Importance to FDA
The presence of generic drugs on the market helps to ensure availability of quality medicines at a lower cost to the American public.
FDA fosters the development of complex generic drug products in particular in our scientific work because complex products represent nearly one-third of brand drug products currently used but have less generic competition than non-complex drugs because they are harder to genericize.
Some factors considered when determining whether drugs are complex include whether the products contain complex active ingredients, complex formulations/dosage forms, and/or are delivered through complex routes of delivery or with complex drug-device combinations. Evaluations of complex generic drug products often require advanced analytical technologies to properly assess quality attributes, critical and advanced quantitative methods, and modeling and data analytics methodology to establish scientific standards that would ensure therapeutic equivalence in patients. FDA prioritizes research to develop methods and approaches for establishing the sameness and bioequivalence of generic complex drug products with these and other factors in mind. Research on complex drug products informs FDA’s development of guidance documents for industry addressed to generic drug developers, and review of applications.
FDA’s scientific work on complex generics includes:
- Developing physiologically based pharmacokinetic (PBPK) models for locally acting drugs and use of PBPK models to predict how formulation properties may affect the amount of drug available to have a therapeutic effect at a certain time after taking the drug.
- Applying quantitative clinical pharmacology approaches to address multiple challenges in bioequivalence studies, including defining appropriate standards for narrow therapeutic index (NTI) drugs and determining appropriate comparative clinical endpoints when needed. NTI drugs are products where small differences in dose or blood concentration may lead to serious therapeutic failures and/or adverse drug reactions that are life-threatening or result in persistent or significant disability or incapacity.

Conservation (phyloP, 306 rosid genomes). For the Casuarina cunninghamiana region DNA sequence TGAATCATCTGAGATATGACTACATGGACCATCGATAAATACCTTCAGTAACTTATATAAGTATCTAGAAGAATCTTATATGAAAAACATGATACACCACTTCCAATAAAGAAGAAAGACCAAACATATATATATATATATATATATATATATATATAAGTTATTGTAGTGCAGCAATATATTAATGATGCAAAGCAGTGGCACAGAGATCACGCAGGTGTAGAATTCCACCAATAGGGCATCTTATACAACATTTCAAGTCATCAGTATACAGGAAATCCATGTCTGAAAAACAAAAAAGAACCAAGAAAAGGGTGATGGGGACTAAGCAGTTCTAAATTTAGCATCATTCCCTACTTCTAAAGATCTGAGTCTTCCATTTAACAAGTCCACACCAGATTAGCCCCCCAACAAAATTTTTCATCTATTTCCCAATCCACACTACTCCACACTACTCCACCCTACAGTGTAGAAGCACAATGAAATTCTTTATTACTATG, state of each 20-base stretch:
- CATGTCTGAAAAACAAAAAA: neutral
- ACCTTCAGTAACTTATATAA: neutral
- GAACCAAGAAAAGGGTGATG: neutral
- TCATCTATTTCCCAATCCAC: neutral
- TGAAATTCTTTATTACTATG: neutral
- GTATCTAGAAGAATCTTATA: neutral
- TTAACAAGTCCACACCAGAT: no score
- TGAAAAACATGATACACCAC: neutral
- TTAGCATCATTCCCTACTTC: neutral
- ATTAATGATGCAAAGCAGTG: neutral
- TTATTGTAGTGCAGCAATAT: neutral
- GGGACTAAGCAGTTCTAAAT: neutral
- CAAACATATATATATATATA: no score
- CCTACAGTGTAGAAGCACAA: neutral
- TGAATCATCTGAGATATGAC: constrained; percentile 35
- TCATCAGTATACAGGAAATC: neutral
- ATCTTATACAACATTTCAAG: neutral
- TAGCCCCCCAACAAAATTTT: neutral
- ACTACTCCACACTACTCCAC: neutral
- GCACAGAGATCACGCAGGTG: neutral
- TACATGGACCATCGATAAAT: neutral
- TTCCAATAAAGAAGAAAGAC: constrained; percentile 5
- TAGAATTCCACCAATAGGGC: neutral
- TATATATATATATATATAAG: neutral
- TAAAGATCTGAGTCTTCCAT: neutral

- Evaluating advanced analytical technology to enhance the information content (e.g., improved precision and accuracy) of data used to compare complex generics to their reference listed drugs. Using improved analytical technology for complex drugs with many attributes results in improved sensitivity and resolution and provides additional means to support a determination that generic versions are bioequivalent to the reference product.
- Identifying alternatives to comparative clinical endpoint bioequivalence studies for evaluating the bioequivalence of products containing certain locally acting oral drugs. FDA is currently conducting a study to validate use of an alternative approach for comparing canine oral dosage forms containing both locally and systemically acting active pharmaceutical ingredients. The results of this study will impact pre-approval generic animal drug applications and the evaluation of post-approval formulation changes for innovator and generic animal drug products.
- Establishing the Center for Research on Complex Generics to increase access to safe and effective complex generic drug products through collaborative research, training, and exchange. The center facilitates communication and information sharing among FDA, academia, and generic drug companies. It also will make complex analytical assays and pharmaceutical development expertise accessible to the generic industry to support more efficient development of high-quality complex generics.
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